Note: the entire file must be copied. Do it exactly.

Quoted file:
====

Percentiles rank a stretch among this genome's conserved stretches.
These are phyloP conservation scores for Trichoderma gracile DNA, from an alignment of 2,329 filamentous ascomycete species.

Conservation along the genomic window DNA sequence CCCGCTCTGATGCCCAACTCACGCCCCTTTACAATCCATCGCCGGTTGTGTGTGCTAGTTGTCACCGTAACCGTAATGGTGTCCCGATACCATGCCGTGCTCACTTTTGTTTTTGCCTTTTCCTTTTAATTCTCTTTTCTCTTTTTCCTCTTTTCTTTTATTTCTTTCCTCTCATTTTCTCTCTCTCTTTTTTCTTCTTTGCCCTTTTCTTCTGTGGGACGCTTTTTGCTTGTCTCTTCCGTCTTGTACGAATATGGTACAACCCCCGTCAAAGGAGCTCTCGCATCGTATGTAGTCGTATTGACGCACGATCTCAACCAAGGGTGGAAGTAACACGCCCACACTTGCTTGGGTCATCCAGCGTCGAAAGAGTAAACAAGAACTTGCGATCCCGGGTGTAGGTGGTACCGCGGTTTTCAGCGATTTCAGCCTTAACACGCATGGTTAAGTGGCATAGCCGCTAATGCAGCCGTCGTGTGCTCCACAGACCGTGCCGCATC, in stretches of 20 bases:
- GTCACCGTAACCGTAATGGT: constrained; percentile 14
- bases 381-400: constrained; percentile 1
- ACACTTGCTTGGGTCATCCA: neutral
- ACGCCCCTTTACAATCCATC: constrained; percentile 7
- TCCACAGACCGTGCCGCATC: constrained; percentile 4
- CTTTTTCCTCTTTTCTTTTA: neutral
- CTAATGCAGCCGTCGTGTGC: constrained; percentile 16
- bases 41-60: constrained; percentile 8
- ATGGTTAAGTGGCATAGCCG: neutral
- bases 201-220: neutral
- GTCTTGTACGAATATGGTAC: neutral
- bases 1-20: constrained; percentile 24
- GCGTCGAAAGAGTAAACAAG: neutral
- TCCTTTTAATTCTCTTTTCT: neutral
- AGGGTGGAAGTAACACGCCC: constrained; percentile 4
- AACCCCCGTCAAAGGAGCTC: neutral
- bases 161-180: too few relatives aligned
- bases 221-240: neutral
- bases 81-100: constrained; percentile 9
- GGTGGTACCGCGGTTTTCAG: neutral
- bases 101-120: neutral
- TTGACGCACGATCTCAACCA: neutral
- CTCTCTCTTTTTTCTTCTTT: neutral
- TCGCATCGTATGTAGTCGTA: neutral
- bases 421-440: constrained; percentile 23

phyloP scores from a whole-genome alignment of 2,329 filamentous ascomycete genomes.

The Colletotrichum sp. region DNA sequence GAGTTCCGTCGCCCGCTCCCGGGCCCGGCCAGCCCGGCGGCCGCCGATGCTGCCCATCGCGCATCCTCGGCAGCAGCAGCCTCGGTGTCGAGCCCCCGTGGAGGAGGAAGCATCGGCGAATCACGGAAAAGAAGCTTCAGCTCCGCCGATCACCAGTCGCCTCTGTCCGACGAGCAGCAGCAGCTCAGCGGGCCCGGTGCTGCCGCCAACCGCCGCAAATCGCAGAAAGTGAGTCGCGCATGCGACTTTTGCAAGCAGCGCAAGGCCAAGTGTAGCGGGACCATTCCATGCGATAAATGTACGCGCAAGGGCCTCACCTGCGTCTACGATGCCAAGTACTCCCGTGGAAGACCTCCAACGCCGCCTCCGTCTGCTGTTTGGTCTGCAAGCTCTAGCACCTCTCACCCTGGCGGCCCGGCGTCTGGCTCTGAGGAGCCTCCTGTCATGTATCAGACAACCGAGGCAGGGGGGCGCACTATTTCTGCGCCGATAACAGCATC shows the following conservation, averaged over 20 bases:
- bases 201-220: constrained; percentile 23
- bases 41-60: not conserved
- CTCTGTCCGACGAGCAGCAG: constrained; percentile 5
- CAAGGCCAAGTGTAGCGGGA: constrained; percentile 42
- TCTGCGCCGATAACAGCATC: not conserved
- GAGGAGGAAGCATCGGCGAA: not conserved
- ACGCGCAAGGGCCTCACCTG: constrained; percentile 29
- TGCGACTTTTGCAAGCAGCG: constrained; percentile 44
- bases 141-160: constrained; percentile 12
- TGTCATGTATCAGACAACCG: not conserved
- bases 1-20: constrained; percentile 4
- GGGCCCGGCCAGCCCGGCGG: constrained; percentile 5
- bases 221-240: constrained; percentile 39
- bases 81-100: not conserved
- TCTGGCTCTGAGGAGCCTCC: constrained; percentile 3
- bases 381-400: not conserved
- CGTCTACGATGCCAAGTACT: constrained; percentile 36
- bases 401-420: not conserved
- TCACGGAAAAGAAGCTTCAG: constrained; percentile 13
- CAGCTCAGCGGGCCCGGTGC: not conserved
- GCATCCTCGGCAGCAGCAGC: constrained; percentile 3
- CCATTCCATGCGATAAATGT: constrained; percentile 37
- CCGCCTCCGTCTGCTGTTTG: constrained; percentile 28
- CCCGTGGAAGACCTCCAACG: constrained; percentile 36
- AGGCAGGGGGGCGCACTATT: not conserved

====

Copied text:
Percentiles rank a stretch among this genome's conserved stretches.
These are phyloP conservation scores for Trichoderma gracile DNA, from an alignment of 2,329 filamentous ascomycete species.

Conservation along the genomic window DNA sequence CCCGCTCTGATGCCCAACTCACGCCCCTTTACAATCCATCGCCGGTTGTGTGTGCTAGTTGTCACCGTAACCGTAATGGTGTCCCGATACCATGCCGTGCTCACTTTTGTTTTTGCCTTTTCCTTTTAATTCTCTTTTCTCTTTTTCCTCTTTTCTTTTATTTCTTTCCTCTCATTTTCTCTCTCTCTTTTTTCTTCTTTGCCCTTTTCTTCTGTGGGACGCTTTTTGCTTGTCTCTTCCGTCTTGTACGAATATGGTACAACCCCCGTCAAAGGAGCTCTCGCATCGTATGTAGTCGTATTGACGCACGATCTCAACCAAGGGTGGAAGTAACACGCCCACACTTGCTTGGGTCATCCAGCGTCGAAAGAGTAAACAAGAACTTGCGATCCCGGGTGTAGGTGGTACCGCGGTTTTCAGCGATTTCAGCCTTAACACGCATGGTTAAGTGGCATAGCCGCTAATGCAGCCGTCGTGTGCTCCACAGACCGTGCCGCATC, in stretches of 20 bases:
- GTCACCGTAACCGTAATGGT: constrained; percentile 14
- bases 381-400: constrained; percentile 1
- ACACTTGCTTGGGTCATCCA: neutral
- ACGCCCCTTTACAATCCATC: constrained; percentile 7
- TCCACAGACCGTGCCGCATC: constrained; percentile 4
- CTTTTTCCTCTTTTCTTTTA: neutral
- CTAATGCAGCCGTCGTGTGC: constrained; percentile 16
- bases 41-60: constrained; percentile 8
- ATGGTTAAGTGGCATAGCCG: neutral
- bases 201-220: neutral
- GTCTTGTACGAATATGGTAC: neutral
- bases 1-20: constrained; percentile 24
- GCGTCGAAAGAGTAAACAAG: neutral
- TCCTTTTAATTCTCTTTTCT: neutral
- AGGGTGGAAGTAACACGCCC: constrained; percentile 4
- AACCCCCGTCAAAGGAGCTC: neutral
- bases 161-180: too few relatives aligned
- bases 221-240: neutral
- bases 81-100: constrained; percentile 9
- GGTGGTACCGCGGTTTTCAG: neutral
- bases 101-120: neutral
- TTGACGCACGATCTCAACCA: neutral
- CTCTCTCTTTTTTCTTCTTT: neutral
- TCGCATCGTATGTAGTCGTA: neutral
- bases 421-440: constrained; percentile 23

phyloP scores from a whole-genome alignment of 2,329 filamentous ascomycete genomes.

The Colletotrichum sp. region DNA sequence GAGTTCCGTCGCCCGCTCCCGGGCCCGGCCAGCCCGGCGGCCGCCGATGCTGCCCATCGCGCATCCTCGGCAGCAGCAGCCTCGGTGTCGAGCCCCCGTGGAGGAGGAAGCATCGGCGAATCACGGAAAAGAAGCTTCAGCTCCGCCGATCACCAGTCGCCTCTGTCCGACGAGCAGCAGCAGCTCAGCGGGCCCGGTGCTGCCGCCAACCGCCGCAAATCGCAGAAAGTGAGTCGCGCATGCGACTTTTGCAAGCAGCGCAAGGCCAAGTGTAGCGGGACCATTCCATGCGATAAATGTACGCGCAAGGGCCTCACCTGCGTCTACGATGCCAAGTACTCCCGTGGAAGACCTCCAACGCCGCCTCCGTCTGCTGTTTGGTCTGCAAGCTCTAGCACCTCTCACCCTGGCGGCCCGGCGTCTGGCTCTGAGGAGCCTCCTGTCATGTATCAGACAACCGAGGCAGGGGGGCGCACTATTTCTGCGCCGATAACAGCATC shows the following conservation, averaged over 20 bases:
- bases 201-220: constrained; percentile 23
- bases 41-60: not conserved
- CTCTGTCCGACGAGCAGCAG: constrained; percentile 5
- CAAGGCCAAGTGTAGCGGGA: constrained; percentile 42
- TCTGCGCCGATAACAGCATC: not conserved
- GAGGAGGAAGCATCGGCGAA: not conserved
- ACGCGCAAGGGCCTCACCTG: constrained; percentile 29
- TGCGACTTTTGCAAGCAGCG: constrained; percentile 44
- bases 141-160: constrained; percentile 12
- TGTCATGTATCAGACAACCG: not conserved
- bases 1-20: constrained; percentile 4
- GGGCCCGGCCAGCCCGGCGG: constrained; percentile 5
- bases 221-240: constrained; percentile 39
- bases 81-100: not conserved
- TCTGGCTCTGAGGAGCCTCC: constrained; percentile 3
- bases 381-400: not conserved
- CGTCTACGATGCCAAGTACT: constrained; percentile 36
- bases 401-420: not conserved
- TCACGGAAAAGAAGCTTCAG: constrained; percentile 13
- CAGCTCAGCGGGCCCGGTGC: not conserved
- GCATCCTCGGCAGCAGCAGC: constrained; percentile 3
- CCATTCCATGCGATAAATGT: constrained; percentile 37
- CCGCCTCCGTCTGCTGTTTG: constrained; percentile 28
- CCCGTGGAAGACCTCCAACG: constrained; percentile 36
- AGGCAGGGGGGCGCACTATT: not conserved